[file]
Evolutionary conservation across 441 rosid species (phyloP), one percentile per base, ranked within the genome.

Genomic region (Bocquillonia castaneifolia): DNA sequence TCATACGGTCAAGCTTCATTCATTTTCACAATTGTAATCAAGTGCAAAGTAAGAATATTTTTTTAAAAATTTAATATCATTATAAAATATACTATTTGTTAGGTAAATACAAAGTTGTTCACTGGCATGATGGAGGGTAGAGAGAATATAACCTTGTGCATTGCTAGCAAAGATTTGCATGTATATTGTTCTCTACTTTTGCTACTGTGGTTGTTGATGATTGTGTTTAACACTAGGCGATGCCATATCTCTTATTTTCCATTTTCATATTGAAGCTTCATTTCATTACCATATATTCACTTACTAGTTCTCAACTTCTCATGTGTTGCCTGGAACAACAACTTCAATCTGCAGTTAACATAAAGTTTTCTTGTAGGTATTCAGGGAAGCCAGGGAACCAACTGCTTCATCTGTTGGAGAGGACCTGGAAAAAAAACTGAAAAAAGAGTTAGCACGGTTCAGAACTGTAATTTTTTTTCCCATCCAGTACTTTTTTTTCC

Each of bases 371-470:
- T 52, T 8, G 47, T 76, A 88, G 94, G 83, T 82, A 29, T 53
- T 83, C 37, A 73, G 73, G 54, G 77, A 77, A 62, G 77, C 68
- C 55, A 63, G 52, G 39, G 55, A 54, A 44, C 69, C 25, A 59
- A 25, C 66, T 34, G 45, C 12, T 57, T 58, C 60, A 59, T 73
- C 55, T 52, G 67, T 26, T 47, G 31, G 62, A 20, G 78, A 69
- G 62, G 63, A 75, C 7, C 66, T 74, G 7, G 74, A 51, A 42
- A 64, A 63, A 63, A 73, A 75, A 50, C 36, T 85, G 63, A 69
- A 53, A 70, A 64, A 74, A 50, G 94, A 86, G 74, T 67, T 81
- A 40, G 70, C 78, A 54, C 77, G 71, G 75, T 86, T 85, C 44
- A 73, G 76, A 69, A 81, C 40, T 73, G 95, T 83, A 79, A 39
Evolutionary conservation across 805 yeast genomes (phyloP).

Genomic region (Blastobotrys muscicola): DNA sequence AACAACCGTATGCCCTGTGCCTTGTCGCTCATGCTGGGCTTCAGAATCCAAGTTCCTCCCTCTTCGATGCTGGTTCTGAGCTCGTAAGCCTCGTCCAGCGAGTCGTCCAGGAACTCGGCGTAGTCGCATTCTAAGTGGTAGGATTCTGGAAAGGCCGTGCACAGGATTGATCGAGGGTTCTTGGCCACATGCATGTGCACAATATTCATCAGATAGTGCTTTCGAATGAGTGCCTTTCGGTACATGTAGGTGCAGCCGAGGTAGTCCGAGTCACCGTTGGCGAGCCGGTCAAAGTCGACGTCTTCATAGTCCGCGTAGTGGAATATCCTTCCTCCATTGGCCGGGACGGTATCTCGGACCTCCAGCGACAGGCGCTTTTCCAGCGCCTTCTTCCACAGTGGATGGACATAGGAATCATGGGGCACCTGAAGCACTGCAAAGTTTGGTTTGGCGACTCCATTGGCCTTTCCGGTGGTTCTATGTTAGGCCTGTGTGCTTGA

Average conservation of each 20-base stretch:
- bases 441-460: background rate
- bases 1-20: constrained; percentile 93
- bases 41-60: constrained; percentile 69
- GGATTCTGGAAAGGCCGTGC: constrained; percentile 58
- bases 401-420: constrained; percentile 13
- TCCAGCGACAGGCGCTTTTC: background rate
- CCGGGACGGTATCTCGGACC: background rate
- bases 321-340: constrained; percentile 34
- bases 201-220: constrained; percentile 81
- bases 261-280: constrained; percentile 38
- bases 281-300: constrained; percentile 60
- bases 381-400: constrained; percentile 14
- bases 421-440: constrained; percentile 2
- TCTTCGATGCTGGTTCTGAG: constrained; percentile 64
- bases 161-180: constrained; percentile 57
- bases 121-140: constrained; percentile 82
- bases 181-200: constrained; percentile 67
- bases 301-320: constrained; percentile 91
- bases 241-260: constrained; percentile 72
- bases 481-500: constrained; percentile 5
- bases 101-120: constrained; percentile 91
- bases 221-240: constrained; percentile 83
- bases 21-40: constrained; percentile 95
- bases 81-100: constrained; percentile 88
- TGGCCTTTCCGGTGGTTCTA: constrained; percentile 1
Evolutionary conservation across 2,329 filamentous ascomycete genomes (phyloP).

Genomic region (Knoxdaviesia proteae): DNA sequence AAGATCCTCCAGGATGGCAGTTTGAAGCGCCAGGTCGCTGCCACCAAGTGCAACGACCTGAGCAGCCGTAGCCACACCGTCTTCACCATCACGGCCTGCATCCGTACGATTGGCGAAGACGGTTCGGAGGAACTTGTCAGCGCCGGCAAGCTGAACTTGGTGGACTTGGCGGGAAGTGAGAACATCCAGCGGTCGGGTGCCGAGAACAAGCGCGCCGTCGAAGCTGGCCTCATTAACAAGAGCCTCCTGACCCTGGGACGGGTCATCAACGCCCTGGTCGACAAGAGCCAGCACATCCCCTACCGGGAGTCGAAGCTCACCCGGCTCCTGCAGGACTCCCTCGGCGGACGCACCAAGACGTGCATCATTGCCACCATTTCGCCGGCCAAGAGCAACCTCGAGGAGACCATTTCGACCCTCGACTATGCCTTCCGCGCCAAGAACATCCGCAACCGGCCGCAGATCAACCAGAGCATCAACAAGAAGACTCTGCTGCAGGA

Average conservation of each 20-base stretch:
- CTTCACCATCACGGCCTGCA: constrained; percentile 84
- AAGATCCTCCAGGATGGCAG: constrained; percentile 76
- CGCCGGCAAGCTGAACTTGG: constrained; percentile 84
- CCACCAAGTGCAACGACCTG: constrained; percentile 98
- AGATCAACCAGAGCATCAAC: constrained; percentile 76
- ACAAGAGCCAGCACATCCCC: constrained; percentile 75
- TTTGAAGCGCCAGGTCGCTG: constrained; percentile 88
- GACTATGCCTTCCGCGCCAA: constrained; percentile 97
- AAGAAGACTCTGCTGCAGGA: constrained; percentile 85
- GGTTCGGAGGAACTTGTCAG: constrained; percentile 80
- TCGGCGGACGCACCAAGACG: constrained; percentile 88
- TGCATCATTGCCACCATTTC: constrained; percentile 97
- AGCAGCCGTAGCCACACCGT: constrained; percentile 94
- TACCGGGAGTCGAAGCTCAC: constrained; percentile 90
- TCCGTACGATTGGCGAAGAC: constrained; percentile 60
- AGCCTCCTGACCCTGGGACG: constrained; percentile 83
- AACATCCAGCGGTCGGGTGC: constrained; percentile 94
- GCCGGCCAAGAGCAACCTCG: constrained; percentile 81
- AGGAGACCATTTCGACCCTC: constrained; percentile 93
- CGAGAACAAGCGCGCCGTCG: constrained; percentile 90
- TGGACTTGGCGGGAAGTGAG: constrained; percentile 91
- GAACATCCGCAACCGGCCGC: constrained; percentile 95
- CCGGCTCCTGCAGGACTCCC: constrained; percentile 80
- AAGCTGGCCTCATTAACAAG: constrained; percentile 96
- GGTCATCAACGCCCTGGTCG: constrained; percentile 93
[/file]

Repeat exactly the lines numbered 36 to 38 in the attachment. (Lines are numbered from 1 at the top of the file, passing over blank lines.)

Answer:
- bases 481-500: constrained; percentile 5
- bases 101-120: constrained; percentile 91
- bases 221-240: constrained; percentile 83